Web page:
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Recreation District passes Senate, stalls in House

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By LPR Staff

Editor/POST-REGISTER

 

A handful of Texas Senators voted on Monday to give Caldwell County the assistance they have long required, a Water-Oriented Recreation District (WORD) encompassing the San Marcos River.

The District, which must be authorized by a majority vote of the Texas Legislature and then confirmed by Caldwel

l County voters, would be authorized to impose a tariff, up to $3 per person, for water-oriented rentals on the San Marcos River.

According to Caldwell County Sheriff Daniel Law, creation of the WORD, would not only allow for collection of additional funds for enforcement and cleanup of the area, but it would allow for Caldwell and Guadalupe Counties to create a set of ordinances and guidelines along the river.

“We have a higher death rate along the river than any other county surrounding us, even though we’re a smaller county,” Law said on Tuesday after learning the bill passed the Senate. “We need the help out there, to try to curb some of the behaviors that are happening.”

Last summer, 20-year-old Tychius “Wayne” Foston drowned on the San Marcos River after an afternoon of tubing and drinking with friends. Law reported more than 80 searches over the last 12 months, mostly resulting in the knowledge that friends had been separated from one another, or wandered out of the river on to private property after drinking heavily.

“We get up to 30,000 people on the river,” Law said of major events hosted by the three tubing outfitters on the San Marcos River. “And we simply don’t have the resources to deal with that, so passing this WORD will help us collect the funds that we need, to keep people safe out there.”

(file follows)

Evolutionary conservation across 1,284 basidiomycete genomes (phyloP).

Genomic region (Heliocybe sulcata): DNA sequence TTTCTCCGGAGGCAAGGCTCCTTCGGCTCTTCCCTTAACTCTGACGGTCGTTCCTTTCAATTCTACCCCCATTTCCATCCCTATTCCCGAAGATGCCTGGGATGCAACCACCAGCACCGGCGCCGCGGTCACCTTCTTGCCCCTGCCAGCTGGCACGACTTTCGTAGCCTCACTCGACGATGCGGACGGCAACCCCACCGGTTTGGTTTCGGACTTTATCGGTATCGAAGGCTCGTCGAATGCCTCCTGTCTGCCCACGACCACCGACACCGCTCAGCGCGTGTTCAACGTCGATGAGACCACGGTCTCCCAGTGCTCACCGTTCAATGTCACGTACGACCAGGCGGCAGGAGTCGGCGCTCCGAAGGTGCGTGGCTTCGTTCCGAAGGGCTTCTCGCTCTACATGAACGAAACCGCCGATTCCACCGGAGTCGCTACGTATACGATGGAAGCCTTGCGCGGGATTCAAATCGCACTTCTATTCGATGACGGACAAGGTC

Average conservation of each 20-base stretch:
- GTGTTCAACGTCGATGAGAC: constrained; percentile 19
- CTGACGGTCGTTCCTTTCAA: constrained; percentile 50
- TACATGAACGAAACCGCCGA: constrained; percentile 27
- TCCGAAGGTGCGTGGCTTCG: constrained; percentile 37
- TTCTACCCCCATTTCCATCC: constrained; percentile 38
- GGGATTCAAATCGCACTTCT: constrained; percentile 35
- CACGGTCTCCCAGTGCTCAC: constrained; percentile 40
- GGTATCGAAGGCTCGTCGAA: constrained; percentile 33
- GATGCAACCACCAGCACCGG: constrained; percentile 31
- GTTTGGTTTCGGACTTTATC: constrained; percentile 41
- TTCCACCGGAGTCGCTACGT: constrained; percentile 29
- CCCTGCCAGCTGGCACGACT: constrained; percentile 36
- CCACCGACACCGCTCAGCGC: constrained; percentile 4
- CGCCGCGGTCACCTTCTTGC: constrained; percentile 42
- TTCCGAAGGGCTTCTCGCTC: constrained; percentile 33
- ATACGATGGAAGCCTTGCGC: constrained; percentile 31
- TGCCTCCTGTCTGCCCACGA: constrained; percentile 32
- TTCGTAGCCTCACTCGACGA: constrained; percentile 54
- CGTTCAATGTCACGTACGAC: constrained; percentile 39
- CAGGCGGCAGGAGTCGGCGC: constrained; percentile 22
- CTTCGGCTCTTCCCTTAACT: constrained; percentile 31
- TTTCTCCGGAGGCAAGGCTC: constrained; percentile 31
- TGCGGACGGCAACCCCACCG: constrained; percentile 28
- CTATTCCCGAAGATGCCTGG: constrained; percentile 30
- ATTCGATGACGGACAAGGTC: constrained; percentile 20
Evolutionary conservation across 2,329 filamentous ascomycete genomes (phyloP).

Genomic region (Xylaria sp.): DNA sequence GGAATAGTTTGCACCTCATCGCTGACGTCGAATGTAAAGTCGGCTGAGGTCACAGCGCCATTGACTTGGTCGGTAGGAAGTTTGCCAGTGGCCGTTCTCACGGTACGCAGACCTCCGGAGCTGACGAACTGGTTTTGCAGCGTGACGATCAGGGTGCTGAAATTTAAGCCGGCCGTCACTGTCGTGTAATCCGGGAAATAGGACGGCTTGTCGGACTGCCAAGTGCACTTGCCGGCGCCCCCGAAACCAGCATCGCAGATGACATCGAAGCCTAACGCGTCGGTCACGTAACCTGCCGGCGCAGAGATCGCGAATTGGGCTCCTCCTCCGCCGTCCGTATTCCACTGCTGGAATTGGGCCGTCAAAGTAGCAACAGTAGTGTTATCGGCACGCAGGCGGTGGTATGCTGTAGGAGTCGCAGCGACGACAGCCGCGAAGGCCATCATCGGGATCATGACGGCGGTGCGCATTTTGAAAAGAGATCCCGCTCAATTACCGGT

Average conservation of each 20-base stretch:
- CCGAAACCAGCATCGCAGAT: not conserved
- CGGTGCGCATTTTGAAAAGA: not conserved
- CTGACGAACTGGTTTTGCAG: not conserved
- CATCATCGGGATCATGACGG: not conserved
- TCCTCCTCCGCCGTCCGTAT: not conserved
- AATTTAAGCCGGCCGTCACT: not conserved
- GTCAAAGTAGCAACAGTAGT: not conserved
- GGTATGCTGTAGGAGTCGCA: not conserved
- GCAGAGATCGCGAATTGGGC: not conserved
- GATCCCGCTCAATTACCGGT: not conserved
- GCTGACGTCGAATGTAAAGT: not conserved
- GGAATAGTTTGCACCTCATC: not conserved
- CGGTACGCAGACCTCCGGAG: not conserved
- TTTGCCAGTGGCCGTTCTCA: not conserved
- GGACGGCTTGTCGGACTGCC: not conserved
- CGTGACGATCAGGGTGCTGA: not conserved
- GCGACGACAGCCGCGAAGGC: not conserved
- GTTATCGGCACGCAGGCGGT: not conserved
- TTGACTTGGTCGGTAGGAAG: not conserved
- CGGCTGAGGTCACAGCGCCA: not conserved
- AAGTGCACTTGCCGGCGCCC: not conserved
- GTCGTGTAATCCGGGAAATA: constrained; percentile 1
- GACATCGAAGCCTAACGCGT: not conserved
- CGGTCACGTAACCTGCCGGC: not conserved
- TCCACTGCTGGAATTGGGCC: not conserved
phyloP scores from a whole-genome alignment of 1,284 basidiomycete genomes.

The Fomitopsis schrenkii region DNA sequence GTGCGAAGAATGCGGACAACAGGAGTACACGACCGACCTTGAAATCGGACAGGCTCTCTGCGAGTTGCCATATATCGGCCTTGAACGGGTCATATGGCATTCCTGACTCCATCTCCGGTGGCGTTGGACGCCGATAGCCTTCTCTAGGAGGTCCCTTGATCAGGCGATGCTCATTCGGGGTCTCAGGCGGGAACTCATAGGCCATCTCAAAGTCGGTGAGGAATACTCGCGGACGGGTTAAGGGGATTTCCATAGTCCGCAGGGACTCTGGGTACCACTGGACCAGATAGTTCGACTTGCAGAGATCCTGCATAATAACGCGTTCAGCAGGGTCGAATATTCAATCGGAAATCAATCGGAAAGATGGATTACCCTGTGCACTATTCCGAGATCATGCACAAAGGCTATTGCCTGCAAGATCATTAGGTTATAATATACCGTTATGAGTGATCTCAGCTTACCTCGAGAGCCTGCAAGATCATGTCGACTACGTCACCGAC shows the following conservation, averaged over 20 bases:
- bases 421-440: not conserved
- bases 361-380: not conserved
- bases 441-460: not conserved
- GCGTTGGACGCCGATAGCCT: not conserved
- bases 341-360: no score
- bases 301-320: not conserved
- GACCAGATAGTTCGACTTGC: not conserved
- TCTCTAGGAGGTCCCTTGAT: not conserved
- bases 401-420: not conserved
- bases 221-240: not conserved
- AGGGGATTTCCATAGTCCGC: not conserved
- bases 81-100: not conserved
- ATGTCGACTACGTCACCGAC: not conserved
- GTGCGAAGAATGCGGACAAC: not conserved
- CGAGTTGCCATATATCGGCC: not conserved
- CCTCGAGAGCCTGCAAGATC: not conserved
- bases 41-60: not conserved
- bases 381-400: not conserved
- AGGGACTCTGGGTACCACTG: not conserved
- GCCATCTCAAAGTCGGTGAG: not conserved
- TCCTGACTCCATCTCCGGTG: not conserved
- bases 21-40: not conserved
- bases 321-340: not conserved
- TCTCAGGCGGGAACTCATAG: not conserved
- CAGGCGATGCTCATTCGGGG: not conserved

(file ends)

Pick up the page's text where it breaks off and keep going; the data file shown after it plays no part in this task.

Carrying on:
Law said he had spent two weeks at the State Capitol, knocking on doors of Senators and Representatives and asking them to pass the legislation, in an effort to provide Caldwell and Guadalupe Counties a bit of relief, and to pass the price of enforcement and cleanup to the outfitters and their customers, rather than strapping that cost on the backs of the taxpayers.

Senator Judith Zaffirini (D-Laredo) sponsored a bill to create the WORD, which passed the Senate on Monday with a 21-10 vote.

“Residents of Caldwell and Guadalupe counties do not want any more preventable tragedies to occur on protect this precious natural resource, enhance public safety and enjoyment of the river and preserve the private property rights of area landowners.”

If voters approve, the district would be governed by a seven-member board, with three members appointed by each county commissioner’s court and one member selected by the district board from among nominations provided by each municipality included in the district. Once created, the district could levy a fee on water-oriented recreation businesses and use the revenues to fund public safety and health initiatives.

Unfortunately, the companion legislation, House Bill 2635, stalled in Committee in the Texas House, much the same as it did when it was introduced during the last Legislative Session.

While local residents do not oppose the creation of the district itself, some wish it had more “teeth,” including a can ban, much like the one imposed in Comal County.

Unfortunately, local opposition to a bill – in this case, a failure to support the bill because it does not include a “can ban” – often means it will not leave committee, and never be heard by the House for a vote.

Rep. John Cyrier (R-Lockhart), who co-authored the legislation with Rep. John Kuempel (R-Seguin) said he thinks the only hope for the bill, at this point, is that the approved Senate version is passed to the House and approved by a vote.

If the election to instate the WORD is approved, the District can, later, impose rules including a “can ban.” However, if the WORD does not pass the House, the voters will not have the opportunity to vote to create the District, and Caldwell County property owners will face another season of unruly, often underage, activity on the San Marcos River.

The last day to introduce new legislation in the Texas House is Friday; if the Senate version of the bill comes to the floor, it must be heard by the end of this month, or it will stall indefinitely.


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